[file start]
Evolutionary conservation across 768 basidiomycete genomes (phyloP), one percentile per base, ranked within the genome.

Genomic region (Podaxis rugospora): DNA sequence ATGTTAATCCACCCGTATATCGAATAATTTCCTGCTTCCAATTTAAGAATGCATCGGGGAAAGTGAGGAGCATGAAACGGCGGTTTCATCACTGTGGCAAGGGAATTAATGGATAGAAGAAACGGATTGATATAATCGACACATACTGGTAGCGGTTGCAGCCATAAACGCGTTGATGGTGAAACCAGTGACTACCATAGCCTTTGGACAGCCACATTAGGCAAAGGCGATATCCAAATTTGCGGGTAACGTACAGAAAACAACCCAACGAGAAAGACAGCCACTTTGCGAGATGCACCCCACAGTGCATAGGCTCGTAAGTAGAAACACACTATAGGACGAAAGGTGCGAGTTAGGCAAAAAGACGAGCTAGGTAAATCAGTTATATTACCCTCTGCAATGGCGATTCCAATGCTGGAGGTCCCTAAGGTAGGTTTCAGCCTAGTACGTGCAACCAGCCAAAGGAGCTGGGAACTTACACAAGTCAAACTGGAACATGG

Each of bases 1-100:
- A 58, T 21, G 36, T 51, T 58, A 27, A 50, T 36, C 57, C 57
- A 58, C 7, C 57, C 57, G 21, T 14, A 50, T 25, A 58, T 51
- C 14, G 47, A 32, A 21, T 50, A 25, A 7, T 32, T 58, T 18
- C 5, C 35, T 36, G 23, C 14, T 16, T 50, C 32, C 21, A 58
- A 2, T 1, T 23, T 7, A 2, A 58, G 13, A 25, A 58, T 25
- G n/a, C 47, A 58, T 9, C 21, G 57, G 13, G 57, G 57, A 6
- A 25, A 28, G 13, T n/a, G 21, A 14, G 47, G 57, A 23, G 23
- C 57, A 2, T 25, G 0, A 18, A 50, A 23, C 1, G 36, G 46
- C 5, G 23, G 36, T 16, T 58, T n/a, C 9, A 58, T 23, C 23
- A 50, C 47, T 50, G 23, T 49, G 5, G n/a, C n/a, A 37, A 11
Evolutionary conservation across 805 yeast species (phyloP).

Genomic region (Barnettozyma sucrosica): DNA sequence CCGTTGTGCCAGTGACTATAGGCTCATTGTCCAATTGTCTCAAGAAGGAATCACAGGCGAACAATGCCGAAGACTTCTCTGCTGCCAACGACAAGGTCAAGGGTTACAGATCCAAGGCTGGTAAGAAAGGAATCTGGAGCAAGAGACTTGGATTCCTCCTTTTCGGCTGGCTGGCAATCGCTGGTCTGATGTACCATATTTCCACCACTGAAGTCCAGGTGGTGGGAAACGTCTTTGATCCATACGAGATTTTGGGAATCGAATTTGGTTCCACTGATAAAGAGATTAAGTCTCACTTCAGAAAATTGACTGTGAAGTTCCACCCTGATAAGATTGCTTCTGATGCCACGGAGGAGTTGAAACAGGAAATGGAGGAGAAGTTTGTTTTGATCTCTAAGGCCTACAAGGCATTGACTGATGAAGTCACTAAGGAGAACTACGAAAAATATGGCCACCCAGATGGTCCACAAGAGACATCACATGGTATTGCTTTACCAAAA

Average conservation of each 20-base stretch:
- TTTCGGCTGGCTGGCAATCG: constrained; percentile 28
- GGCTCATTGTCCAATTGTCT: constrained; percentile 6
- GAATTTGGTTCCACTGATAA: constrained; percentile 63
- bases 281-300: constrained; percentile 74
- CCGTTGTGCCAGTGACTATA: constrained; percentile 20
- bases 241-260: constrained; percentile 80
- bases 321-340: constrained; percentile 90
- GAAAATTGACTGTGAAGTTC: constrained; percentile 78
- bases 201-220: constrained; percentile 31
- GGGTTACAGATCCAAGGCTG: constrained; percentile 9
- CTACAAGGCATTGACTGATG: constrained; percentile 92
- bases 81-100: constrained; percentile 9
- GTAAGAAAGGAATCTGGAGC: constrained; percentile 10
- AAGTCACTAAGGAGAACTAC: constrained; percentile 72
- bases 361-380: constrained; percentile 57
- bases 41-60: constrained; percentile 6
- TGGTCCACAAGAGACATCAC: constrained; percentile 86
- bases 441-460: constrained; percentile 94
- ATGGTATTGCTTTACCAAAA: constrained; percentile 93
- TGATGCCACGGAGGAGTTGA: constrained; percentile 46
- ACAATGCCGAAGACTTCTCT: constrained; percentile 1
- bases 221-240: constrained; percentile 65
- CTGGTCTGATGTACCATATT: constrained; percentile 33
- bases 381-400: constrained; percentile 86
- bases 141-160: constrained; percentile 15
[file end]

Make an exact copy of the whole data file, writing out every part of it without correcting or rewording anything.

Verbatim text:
Evolutionary conservation across 768 basidiomycete genomes (phyloP), one percentile per base, ranked within the genome.

Genomic region (Podaxis rugospora): DNA sequence ATGTTAATCCACCCGTATATCGAATAATTTCCTGCTTCCAATTTAAGAATGCATCGGGGAAAGTGAGGAGCATGAAACGGCGGTTTCATCACTGTGGCAAGGGAATTAATGGATAGAAGAAACGGATTGATATAATCGACACATACTGGTAGCGGTTGCAGCCATAAACGCGTTGATGGTGAAACCAGTGACTACCATAGCCTTTGGACAGCCACATTAGGCAAAGGCGATATCCAAATTTGCGGGTAACGTACAGAAAACAACCCAACGAGAAAGACAGCCACTTTGCGAGATGCACCCCACAGTGCATAGGCTCGTAAGTAGAAACACACTATAGGACGAAAGGTGCGAGTTAGGCAAAAAGACGAGCTAGGTAAATCAGTTATATTACCCTCTGCAATGGCGATTCCAATGCTGGAGGTCCCTAAGGTAGGTTTCAGCCTAGTACGTGCAACCAGCCAAAGGAGCTGGGAACTTACACAAGTCAAACTGGAACATGG

Each of bases 1-100:
- A 58, T 21, G 36, T 51, T 58, A 27, A 50, T 36, C 57, C 57
- A 58, C 7, C 57, C 57, G 21, T 14, A 50, T 25, A 58, T 51
- C 14, G 47, A 32, A 21, T 50, A 25, A 7, T 32, T 58, T 18
- C 5, C 35, T 36, G 23, C 14, T 16, T 50, C 32, C 21, A 58
- A 2, T 1, T 23, T 7, A 2, A 58, G 13, A 25, A 58, T 25
- G n/a, C 47, A 58, T 9, C 21, G 57, G 13, G 57, G 57, A 6
- A 25, A 28, G 13, T n/a, G 21, A 14, G 47, G 57, A 23, G 23
- C 57, A 2, T 25, G 0, A 18, A 50, A 23, C 1, G 36, G 46
- C 5, G 23, G 36, T 16, T 58, T n/a, C 9, A 58, T 23, C 23
- A 50, C 47, T 50, G 23, T 49, G 5, G n/a, C n/a, A 37, A 11
Evolutionary conservation across 805 yeast species (phyloP).

Genomic region (Barnettozyma sucrosica): DNA sequence CCGTTGTGCCAGTGACTATAGGCTCATTGTCCAATTGTCTCAAGAAGGAATCACAGGCGAACAATGCCGAAGACTTCTCTGCTGCCAACGACAAGGTCAAGGGTTACAGATCCAAGGCTGGTAAGAAAGGAATCTGGAGCAAGAGACTTGGATTCCTCCTTTTCGGCTGGCTGGCAATCGCTGGTCTGATGTACCATATTTCCACCACTGAAGTCCAGGTGGTGGGAAACGTCTTTGATCCATACGAGATTTTGGGAATCGAATTTGGTTCCACTGATAAAGAGATTAAGTCTCACTTCAGAAAATTGACTGTGAAGTTCCACCCTGATAAGATTGCTTCTGATGCCACGGAGGAGTTGAAACAGGAAATGGAGGAGAAGTTTGTTTTGATCTCTAAGGCCTACAAGGCATTGACTGATGAAGTCACTAAGGAGAACTACGAAAAATATGGCCACCCAGATGGTCCACAAGAGACATCACATGGTATTGCTTTACCAAAA

Average conservation of each 20-base stretch:
- TTTCGGCTGGCTGGCAATCG: constrained; percentile 28
- GGCTCATTGTCCAATTGTCT: constrained; percentile 6
- GAATTTGGTTCCACTGATAA: constrained; percentile 63
- bases 281-300: constrained; percentile 74
- CCGTTGTGCCAGTGACTATA: constrained; percentile 20
- bases 241-260: constrained; percentile 80
- bases 321-340: constrained; percentile 90
- GAAAATTGACTGTGAAGTTC: constrained; percentile 78
- bases 201-220: constrained; percentile 31
- GGGTTACAGATCCAAGGCTG: constrained; percentile 9
- CTACAAGGCATTGACTGATG: constrained; percentile 92
- bases 81-100: constrained; percentile 9
- GTAAGAAAGGAATCTGGAGC: constrained; percentile 10
- AAGTCACTAAGGAGAACTAC: constrained; percentile 72
- bases 361-380: constrained; percentile 57
- bases 41-60: constrained; percentile 6
- TGGTCCACAAGAGACATCAC: constrained; percentile 86
- bases 441-460: constrained; percentile 94
- ATGGTATTGCTTTACCAAAA: constrained; percentile 93
- TGATGCCACGGAGGAGTTGA: constrained; percentile 46
- ACAATGCCGAAGACTTCTCT: constrained; percentile 1
- bases 221-240: constrained; percentile 65
- CTGGTCTGATGTACCATATT: constrained; percentile 33
- bases 381-400: constrained; percentile 86
- bases 141-160: constrained; percentile 15